From a wealth of articles on the subject, the most commonly mentioned benefits to outsourcing a procurement function include cost reduction (relating to head count, training and access to resources); accessing expertise in a particular area in the market; a way of complementing existing resources; and the access to extensive networks of knowledge through highly-skilled procurement professionals.

However, on the flip side, there are also a number of negatives raised. Organisations can lose control over day-to-day procurement activities, and through this there is increased risk; there is a potential for the quality of the work to adversely effected; and although procurement has been outsourced, there will still be a requirement to purchase these services and manage the subsequent contract, which may not provide all the time-saving benefits first considered.

Instruct the Experts?

There are a number of organisations in the market that offer procurement as an external service – Capita, GEP and Capgemini to name but a few. The similarities between the services? All of these ‘consulting’ organisations highlight cost savings in their literature and focus on areas such as analytics, research and digital procurement (areas where many organisations lack both expertise and time to carry this out) as a core offering.

From this you would think that a consulting-led service would provide a very attractive option for the public sector. After all, it ticks all the right boxes – improved efficiency, reduced costs and expert-led services. Taken from that point of view, why wouldn’t the public sector choose to instruct the experts, use resources elsewhere and watch the savings roll in?

Apart from being a gross over-simplification of the issue, it doesn’t take into account the wider considerations of skills and training. A decision to outsource in the short-term could lead to a skills shortage in the long-term, and the loss of the opportunity to bring these services back in house without having to set up a new function from scratch (with all the associated costs).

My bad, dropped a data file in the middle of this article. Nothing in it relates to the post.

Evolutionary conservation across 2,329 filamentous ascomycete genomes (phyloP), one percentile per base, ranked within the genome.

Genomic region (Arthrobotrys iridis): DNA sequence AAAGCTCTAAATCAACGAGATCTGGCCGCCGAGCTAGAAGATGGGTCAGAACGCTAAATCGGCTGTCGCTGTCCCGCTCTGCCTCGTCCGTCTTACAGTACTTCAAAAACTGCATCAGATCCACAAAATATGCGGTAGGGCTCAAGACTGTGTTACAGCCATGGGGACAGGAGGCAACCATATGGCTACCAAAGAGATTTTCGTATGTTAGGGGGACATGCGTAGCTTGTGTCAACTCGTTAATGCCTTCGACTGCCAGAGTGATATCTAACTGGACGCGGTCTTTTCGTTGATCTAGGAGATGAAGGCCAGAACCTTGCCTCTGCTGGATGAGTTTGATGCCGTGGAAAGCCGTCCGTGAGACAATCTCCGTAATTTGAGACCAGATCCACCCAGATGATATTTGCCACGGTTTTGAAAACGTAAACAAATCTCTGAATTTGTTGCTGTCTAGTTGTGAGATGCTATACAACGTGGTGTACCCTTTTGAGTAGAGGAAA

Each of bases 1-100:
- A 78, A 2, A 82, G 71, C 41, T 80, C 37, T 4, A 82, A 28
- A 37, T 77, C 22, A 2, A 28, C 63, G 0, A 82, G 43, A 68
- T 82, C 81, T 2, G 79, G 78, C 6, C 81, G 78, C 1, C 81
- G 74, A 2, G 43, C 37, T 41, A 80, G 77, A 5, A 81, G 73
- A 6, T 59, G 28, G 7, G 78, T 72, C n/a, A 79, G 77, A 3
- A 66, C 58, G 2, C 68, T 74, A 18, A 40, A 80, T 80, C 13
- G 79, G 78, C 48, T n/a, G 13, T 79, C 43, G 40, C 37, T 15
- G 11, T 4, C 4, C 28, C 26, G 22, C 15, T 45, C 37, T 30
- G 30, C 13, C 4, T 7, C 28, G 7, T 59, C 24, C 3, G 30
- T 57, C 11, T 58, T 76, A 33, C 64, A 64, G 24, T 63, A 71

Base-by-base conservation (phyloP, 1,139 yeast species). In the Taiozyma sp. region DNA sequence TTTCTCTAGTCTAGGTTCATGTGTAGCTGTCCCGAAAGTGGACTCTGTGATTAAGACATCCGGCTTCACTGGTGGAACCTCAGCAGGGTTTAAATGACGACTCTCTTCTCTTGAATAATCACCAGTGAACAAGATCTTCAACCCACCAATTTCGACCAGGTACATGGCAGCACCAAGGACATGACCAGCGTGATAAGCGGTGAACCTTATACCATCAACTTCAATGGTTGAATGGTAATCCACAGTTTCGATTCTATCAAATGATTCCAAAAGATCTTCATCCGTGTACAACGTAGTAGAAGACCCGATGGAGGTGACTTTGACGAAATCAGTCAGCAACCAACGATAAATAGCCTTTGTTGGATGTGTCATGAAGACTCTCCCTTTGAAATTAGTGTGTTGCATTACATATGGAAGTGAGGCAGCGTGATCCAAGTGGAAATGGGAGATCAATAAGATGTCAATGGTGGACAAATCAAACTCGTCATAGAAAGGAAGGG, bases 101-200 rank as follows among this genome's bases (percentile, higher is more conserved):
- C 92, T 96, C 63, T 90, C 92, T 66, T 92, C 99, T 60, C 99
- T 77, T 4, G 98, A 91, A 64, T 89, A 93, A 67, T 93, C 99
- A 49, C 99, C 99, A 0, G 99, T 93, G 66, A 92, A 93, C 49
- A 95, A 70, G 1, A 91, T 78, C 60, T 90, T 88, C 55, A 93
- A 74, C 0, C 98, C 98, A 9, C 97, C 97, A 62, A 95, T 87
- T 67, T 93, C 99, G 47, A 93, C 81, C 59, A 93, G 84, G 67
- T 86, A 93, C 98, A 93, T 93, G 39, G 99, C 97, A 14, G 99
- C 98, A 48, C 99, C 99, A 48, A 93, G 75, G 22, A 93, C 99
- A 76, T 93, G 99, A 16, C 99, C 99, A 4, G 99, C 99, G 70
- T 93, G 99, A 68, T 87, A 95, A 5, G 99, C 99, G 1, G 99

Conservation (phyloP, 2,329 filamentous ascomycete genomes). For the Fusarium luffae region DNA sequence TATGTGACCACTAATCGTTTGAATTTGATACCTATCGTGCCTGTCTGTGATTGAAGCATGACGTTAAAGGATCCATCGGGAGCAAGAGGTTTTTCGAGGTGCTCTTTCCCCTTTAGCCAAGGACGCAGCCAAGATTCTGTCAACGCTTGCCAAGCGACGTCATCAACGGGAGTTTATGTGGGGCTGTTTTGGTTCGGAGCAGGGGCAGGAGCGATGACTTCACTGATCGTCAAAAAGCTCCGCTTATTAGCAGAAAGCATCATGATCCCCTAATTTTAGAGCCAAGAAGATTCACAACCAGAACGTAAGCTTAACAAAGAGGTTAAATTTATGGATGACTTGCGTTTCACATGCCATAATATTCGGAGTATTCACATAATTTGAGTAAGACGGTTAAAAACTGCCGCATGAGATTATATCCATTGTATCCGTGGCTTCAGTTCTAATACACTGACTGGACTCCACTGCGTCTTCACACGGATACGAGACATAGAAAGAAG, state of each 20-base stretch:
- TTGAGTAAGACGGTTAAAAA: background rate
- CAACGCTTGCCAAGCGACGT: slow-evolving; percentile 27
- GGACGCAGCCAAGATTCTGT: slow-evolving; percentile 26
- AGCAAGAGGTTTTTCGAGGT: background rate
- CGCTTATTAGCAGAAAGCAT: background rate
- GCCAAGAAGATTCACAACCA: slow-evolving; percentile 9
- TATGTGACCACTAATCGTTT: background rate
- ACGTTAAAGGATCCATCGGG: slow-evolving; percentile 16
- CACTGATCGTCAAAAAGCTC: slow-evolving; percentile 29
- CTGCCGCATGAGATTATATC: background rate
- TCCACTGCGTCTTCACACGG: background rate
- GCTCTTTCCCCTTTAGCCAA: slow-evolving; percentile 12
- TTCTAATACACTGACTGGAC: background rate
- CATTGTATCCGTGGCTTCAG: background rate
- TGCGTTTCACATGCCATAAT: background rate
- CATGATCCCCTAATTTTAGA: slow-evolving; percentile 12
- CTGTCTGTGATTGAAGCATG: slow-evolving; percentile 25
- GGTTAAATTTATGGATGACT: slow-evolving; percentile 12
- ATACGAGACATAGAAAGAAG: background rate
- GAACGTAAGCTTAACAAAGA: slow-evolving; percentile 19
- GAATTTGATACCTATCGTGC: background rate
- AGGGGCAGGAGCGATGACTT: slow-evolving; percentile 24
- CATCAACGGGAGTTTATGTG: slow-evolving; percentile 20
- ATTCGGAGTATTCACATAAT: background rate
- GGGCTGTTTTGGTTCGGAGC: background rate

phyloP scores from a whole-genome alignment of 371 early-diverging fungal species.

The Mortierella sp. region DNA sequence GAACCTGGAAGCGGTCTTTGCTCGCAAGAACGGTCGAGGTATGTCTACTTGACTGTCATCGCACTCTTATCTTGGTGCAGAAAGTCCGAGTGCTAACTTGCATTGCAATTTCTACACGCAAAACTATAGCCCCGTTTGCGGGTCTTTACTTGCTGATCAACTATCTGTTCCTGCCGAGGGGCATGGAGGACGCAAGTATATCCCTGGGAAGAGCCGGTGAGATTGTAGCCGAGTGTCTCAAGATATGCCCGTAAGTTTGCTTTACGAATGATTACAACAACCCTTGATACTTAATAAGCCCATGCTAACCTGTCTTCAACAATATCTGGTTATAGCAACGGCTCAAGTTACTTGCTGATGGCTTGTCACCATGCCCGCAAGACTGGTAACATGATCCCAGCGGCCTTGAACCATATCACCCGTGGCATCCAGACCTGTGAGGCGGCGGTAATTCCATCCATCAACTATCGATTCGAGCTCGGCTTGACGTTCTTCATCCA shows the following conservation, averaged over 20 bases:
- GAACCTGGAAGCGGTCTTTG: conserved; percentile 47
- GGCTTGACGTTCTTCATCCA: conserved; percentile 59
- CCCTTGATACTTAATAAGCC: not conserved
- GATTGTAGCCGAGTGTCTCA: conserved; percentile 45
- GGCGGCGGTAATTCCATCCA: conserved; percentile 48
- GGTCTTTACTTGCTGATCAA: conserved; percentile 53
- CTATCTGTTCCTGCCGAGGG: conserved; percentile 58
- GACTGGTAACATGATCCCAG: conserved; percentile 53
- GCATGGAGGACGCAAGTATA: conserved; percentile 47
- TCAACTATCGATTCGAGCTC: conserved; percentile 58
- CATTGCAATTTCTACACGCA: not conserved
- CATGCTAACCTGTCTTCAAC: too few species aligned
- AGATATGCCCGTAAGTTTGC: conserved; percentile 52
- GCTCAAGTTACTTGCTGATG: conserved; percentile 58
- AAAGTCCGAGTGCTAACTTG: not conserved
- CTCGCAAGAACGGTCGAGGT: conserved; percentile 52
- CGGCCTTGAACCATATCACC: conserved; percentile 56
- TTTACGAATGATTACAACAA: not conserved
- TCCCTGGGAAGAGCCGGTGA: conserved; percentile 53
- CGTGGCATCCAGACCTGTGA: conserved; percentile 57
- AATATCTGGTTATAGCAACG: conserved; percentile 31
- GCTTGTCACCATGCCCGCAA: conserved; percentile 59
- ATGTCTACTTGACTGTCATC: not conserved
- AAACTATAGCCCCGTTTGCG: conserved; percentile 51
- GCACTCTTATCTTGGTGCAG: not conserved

For the public sector, there is an additional consideration – perception. Government, Local Government and Local Authorities have to be particularly careful, perhaps more so than private companies, with public perception and what may be printed in the local and national newspapers. A decision like outsourcing a service, which will be paid for with public money, and for which there may be associated job losses, may not meet the relevant criteria even taking cost savings into account.

The reality is that there isn’t really a right answer for this question and no one correct view in the debate. The right decision now may prove to be the wrong one in hindsight, or due to the cyclical nature of procurement and procurement strategy, may be turned a full 180 degrees a few years down the line.

That said, it’s no time for public procurement professionals to rest on their laurels. There’s plenty to learn and plenty to do – it’s just up to us to make ourselves so invaluable an outsourcing decision couldn’t possibly happen.

Three Key Steps To Getting Brexit Ready

It’s been over two years since the UK voted to leave the EU. But beyond the exit date of 29 March 2019, little is known about the details of the Brexit agreement…
Negotiations between Brussels and Whitehall are rumbling on with little sign of a breakthrough. And the longer they continue the less likely it seems a deal will be struck.

A recent EU exit impact study conducted by Efficio for a UK central government department indicated a potential 8 per cent increase in costs as a result of Brexit.

Yet a poll of 800 business leaders carried out by the Institute of Directors has revealed that 49 per cent of businesses do “not anticipate drawing up nor implementing any contingency plans for Brexit”.

Similarly, a Survation survey commissioned by Maritime UK found that nearly half of businesses polled have done ‘very little’ or no preparation in anticipation of the UK leaving without a deal – despite two-thirds of business leaders believing such a scenario is ‘very likely’ or ‘likely’. Only 27 per cent  consider it ‘unlikely’, with another 8 per cent saying they are unsure.

Stick or twist?

Few can argue that these are unprecedented times, the likes of which Europe has never seen before. There’s no blueprint for untangling member states from the union – a situation made more complex by the need for Brussels to safeguard the EU project and potentially make the UK pay a high price for ‘independence’.